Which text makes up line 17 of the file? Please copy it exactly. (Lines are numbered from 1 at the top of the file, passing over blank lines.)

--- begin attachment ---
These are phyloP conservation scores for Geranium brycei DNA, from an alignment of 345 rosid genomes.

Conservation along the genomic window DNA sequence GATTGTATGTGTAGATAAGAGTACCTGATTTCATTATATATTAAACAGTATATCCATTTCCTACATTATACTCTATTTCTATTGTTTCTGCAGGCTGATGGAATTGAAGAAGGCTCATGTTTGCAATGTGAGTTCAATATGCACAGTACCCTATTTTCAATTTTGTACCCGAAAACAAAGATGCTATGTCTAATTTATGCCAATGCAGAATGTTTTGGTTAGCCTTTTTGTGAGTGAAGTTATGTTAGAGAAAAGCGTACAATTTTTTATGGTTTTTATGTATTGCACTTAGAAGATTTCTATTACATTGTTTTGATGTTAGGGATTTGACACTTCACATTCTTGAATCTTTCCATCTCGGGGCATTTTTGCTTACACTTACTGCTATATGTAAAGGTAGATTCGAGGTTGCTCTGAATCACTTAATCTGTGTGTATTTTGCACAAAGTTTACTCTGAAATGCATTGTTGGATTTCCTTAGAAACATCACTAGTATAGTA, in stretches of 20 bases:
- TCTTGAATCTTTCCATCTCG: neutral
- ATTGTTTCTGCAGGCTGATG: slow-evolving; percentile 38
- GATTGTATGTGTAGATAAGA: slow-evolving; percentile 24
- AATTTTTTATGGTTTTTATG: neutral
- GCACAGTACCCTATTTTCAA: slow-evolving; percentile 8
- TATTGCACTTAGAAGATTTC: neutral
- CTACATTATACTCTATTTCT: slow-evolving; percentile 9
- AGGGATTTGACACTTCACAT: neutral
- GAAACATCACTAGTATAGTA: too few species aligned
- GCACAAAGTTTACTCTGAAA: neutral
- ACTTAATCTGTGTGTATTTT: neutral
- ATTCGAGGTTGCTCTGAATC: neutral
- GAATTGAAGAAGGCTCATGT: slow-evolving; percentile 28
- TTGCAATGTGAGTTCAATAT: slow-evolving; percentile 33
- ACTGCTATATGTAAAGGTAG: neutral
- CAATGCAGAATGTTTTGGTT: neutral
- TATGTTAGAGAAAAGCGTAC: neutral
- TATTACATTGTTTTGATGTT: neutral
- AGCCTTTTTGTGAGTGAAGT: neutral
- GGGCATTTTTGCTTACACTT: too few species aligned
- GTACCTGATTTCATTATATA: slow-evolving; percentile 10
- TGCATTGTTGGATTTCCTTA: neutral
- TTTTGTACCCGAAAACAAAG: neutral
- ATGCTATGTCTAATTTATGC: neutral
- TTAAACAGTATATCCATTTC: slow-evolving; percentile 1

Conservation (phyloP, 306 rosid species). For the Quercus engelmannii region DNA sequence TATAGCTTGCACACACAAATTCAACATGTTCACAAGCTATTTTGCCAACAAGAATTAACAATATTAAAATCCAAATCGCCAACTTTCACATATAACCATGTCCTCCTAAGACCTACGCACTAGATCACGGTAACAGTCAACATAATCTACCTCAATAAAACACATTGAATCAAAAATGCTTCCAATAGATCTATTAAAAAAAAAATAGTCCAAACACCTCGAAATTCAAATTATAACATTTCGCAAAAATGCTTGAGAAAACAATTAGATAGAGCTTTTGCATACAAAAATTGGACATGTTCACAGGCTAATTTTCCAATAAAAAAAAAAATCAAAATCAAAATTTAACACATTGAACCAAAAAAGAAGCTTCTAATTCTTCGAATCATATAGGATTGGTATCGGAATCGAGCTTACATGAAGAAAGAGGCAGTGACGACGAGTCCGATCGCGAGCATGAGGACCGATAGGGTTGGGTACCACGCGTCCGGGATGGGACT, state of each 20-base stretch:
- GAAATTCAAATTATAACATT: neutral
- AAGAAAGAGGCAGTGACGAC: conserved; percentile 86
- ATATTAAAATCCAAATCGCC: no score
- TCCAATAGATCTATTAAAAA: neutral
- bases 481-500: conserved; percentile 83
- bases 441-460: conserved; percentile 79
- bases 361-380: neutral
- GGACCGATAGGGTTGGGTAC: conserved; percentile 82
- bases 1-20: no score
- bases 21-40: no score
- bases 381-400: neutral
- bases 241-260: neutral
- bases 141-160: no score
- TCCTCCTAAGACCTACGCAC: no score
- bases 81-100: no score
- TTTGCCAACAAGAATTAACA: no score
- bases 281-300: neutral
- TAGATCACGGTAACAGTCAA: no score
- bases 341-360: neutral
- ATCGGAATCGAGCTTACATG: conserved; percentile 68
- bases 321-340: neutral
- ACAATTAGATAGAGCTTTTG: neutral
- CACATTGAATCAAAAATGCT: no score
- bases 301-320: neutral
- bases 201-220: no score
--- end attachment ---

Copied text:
- ACTGCTATATGTAAAGGTAG: neutral